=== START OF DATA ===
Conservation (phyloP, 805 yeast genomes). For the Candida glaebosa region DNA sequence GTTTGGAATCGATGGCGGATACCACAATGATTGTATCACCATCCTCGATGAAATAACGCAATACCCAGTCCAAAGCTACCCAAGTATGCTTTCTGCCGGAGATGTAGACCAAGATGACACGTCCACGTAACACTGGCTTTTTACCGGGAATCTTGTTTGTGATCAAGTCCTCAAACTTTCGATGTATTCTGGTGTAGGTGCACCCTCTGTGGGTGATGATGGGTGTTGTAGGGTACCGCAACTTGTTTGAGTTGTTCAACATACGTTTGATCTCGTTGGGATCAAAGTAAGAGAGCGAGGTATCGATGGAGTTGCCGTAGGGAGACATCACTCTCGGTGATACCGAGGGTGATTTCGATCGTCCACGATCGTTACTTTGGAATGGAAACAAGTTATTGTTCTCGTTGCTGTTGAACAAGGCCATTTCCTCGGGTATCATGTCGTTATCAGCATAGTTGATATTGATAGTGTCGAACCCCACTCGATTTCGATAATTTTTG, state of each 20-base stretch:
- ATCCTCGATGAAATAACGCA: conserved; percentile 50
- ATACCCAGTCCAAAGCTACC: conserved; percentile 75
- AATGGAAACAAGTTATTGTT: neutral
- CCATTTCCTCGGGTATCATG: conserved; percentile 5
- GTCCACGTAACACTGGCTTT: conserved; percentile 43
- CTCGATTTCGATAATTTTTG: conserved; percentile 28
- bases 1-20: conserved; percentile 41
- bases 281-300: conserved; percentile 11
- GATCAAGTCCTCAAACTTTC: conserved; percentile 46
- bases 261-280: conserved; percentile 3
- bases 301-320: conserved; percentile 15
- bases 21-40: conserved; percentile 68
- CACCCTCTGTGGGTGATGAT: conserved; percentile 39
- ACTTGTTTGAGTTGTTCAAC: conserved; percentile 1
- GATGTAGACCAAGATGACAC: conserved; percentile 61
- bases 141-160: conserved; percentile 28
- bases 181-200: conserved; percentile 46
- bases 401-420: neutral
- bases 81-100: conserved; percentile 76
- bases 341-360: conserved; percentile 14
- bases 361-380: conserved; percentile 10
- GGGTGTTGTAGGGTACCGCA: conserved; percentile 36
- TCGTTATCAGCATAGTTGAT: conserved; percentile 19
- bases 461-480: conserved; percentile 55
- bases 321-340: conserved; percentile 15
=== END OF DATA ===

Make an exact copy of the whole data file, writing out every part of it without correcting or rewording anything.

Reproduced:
Conservation (phyloP, 805 yeast genomes). For the Candida glaebosa region DNA sequence GTTTGGAATCGATGGCGGATACCACAATGATTGTATCACCATCCTCGATGAAATAACGCAATACCCAGTCCAAAGCTACCCAAGTATGCTTTCTGCCGGAGATGTAGACCAAGATGACACGTCCACGTAACACTGGCTTTTTACCGGGAATCTTGTTTGTGATCAAGTCCTCAAACTTTCGATGTATTCTGGTGTAGGTGCACCCTCTGTGGGTGATGATGGGTGTTGTAGGGTACCGCAACTTGTTTGAGTTGTTCAACATACGTTTGATCTCGTTGGGATCAAAGTAAGAGAGCGAGGTATCGATGGAGTTGCCGTAGGGAGACATCACTCTCGGTGATACCGAGGGTGATTTCGATCGTCCACGATCGTTACTTTGGAATGGAAACAAGTTATTGTTCTCGTTGCTGTTGAACAAGGCCATTTCCTCGGGTATCATGTCGTTATCAGCATAGTTGATATTGATAGTGTCGAACCCCACTCGATTTCGATAATTTTTG, state of each 20-base stretch:
- ATCCTCGATGAAATAACGCA: conserved; percentile 50
- ATACCCAGTCCAAAGCTACC: conserved; percentile 75
- AATGGAAACAAGTTATTGTT: neutral
- CCATTTCCTCGGGTATCATG: conserved; percentile 5
- GTCCACGTAACACTGGCTTT: conserved; percentile 43
- CTCGATTTCGATAATTTTTG: conserved; percentile 28
- bases 1-20: conserved; percentile 41
- bases 281-300: conserved; percentile 11
- GATCAAGTCCTCAAACTTTC: conserved; percentile 46
- bases 261-280: conserved; percentile 3
- bases 301-320: conserved; percentile 15
- bases 21-40: conserved; percentile 68
- CACCCTCTGTGGGTGATGAT: conserved; percentile 39
- ACTTGTTTGAGTTGTTCAAC: conserved; percentile 1
- GATGTAGACCAAGATGACAC: conserved; percentile 61
- bases 141-160: conserved; percentile 28
- bases 181-200: conserved; percentile 46
- bases 401-420: neutral
- bases 81-100: conserved; percentile 76
- bases 341-360: conserved; percentile 14
- bases 361-380: conserved; percentile 10
- GGGTGTTGTAGGGTACCGCA: conserved; percentile 36
- TCGTTATCAGCATAGTTGAT: conserved; percentile 19
- bases 461-480: conserved; percentile 55
- bases 321-340: conserved; percentile 15